Like every other print publication, The New York Times Magazine has been lashed by rising costs and falling ad revenues. In their most recent issue, they've responded by cutting page size by 9%—meaning a trim off the top, bottom and sides, producing a somewhat smaller magazine. But they're not cutting the content. Instead, they've moved to a subtly difference typeface which allows them to fit just as many words on every page.
The new face, called Lyon Text, was designed by Susana Carvalho and Kai Bernau, and evolved from one of Bernau's grad-school projects at the Type]Media program of the Netherlands's Royal Academy of Fine Arts, one of the world's leading design schools. Like most of the serif typefaces you see, Lyons Text was inspired by an ancient source—in particular, the work of Robert Granjon, a punch cutter who worked in the 16th century—and updated using modern digital type-drawing technology. Which is really a decent metaphor for The Times itself, and newspapers in general: An ancient medium, tweaked to suit contemporary palettes using modern techniques. But presumably, long-term survival is going to take a lot more than subtle adjustments around the edges.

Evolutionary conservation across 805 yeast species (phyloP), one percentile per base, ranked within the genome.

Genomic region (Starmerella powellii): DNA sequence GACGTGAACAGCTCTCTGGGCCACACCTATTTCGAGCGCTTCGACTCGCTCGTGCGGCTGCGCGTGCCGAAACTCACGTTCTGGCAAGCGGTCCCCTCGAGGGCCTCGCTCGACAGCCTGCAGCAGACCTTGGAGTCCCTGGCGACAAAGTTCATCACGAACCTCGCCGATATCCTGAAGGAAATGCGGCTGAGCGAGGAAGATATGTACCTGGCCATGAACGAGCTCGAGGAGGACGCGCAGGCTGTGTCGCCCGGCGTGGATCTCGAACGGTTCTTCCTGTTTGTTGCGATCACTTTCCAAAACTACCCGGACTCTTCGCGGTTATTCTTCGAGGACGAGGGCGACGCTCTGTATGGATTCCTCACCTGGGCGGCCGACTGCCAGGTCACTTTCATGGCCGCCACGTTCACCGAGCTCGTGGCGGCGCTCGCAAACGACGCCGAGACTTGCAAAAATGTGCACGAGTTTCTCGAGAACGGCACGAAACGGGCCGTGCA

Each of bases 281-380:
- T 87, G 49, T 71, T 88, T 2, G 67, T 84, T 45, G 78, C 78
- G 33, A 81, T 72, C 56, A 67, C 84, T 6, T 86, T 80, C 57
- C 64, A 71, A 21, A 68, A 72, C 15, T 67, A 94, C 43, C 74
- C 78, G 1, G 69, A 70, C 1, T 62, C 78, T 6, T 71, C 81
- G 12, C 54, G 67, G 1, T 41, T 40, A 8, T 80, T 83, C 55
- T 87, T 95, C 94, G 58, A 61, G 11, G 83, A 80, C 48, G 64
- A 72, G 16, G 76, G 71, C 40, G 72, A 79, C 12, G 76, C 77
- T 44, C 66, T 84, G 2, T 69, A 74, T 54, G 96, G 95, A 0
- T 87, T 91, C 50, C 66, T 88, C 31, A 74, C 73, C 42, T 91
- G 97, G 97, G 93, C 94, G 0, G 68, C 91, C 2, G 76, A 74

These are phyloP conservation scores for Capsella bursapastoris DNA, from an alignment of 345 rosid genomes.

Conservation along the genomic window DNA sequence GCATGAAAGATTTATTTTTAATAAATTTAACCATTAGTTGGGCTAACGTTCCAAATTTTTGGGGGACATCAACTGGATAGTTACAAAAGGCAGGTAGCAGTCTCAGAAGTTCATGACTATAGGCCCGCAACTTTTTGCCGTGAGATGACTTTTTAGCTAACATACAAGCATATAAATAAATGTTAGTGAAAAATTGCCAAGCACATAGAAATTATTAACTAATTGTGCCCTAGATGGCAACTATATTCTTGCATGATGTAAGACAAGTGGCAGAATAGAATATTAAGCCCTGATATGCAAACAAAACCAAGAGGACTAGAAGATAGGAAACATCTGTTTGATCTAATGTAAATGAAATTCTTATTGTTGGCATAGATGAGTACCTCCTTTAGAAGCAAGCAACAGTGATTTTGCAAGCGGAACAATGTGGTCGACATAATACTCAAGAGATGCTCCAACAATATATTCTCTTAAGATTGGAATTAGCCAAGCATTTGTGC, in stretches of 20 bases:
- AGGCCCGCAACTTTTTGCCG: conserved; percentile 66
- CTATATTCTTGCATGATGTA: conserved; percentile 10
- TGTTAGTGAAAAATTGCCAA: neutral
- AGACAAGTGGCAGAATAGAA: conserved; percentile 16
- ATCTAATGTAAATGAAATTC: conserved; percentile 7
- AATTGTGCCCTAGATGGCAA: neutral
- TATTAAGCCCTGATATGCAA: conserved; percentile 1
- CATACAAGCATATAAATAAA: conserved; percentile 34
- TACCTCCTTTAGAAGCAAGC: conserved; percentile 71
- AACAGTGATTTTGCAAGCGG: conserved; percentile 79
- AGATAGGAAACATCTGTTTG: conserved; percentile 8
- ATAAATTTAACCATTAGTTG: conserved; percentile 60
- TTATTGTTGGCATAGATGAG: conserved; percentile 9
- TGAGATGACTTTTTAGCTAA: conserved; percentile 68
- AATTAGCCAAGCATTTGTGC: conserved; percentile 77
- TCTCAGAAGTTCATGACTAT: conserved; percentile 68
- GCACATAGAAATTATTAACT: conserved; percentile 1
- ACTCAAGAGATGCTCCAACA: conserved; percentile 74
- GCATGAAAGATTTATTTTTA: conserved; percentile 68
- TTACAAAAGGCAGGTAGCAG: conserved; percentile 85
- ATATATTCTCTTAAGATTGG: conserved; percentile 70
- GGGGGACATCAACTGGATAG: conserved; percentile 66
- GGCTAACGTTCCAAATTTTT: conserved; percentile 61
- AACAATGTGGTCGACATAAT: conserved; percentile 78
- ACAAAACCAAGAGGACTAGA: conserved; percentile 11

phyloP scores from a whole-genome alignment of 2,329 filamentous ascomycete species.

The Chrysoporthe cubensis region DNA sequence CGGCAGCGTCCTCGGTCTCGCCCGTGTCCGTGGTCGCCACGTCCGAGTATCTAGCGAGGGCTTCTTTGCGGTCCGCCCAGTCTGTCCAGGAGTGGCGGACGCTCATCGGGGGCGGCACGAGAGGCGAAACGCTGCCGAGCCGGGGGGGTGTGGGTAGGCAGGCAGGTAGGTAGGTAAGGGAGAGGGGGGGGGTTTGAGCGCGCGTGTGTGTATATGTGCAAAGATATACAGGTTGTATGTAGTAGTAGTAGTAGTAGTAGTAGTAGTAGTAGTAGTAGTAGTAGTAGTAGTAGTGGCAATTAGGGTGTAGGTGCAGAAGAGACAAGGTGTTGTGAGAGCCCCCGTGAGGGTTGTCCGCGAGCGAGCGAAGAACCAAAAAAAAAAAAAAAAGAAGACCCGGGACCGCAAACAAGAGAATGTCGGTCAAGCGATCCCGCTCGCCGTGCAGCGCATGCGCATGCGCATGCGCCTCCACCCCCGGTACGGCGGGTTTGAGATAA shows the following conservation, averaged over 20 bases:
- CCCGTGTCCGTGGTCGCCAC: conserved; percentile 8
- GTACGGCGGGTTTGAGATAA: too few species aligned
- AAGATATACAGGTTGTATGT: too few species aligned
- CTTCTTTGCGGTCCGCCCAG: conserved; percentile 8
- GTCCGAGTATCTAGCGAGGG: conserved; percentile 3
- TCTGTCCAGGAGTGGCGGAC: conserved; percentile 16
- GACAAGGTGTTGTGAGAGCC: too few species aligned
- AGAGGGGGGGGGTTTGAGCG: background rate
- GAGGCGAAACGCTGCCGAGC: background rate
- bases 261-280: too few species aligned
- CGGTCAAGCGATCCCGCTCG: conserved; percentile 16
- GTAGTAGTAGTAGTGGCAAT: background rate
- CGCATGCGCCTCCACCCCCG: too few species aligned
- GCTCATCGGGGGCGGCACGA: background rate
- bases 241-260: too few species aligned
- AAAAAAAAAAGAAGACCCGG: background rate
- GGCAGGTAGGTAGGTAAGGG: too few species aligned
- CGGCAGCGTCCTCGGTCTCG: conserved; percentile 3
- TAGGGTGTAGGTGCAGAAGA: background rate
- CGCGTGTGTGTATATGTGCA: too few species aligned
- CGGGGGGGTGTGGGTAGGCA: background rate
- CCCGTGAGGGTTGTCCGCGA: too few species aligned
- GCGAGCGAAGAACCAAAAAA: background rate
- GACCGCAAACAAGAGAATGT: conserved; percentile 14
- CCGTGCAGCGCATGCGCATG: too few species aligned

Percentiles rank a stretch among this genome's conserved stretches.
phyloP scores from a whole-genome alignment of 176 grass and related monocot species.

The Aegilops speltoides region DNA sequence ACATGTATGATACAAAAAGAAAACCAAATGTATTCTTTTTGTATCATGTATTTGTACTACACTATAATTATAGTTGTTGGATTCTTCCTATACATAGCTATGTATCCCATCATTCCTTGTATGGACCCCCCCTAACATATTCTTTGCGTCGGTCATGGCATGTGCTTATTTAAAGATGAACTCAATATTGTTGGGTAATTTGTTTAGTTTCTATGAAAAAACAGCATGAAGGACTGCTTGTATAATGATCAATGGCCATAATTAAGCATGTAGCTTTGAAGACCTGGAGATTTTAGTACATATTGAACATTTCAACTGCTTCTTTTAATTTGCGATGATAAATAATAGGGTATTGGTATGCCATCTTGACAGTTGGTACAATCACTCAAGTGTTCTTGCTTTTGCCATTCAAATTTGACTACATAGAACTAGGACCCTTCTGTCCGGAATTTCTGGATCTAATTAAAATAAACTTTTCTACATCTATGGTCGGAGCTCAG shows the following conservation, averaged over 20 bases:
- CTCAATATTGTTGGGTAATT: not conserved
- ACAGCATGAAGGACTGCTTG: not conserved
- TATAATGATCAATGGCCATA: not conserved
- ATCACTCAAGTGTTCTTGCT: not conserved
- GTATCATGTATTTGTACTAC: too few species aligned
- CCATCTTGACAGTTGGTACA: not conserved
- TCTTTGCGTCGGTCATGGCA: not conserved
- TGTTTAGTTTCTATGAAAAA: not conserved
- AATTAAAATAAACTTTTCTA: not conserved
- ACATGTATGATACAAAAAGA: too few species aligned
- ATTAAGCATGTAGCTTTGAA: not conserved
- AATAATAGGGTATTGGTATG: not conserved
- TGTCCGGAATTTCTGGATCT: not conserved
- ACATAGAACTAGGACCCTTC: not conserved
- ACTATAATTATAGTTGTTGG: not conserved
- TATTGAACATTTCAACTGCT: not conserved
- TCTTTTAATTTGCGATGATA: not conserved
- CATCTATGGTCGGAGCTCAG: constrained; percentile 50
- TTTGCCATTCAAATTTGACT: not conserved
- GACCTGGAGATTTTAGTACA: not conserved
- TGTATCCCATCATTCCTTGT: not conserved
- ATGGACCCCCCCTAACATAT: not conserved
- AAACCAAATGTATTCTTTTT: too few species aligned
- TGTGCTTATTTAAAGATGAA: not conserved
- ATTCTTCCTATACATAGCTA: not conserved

Related: The Best Type of 2009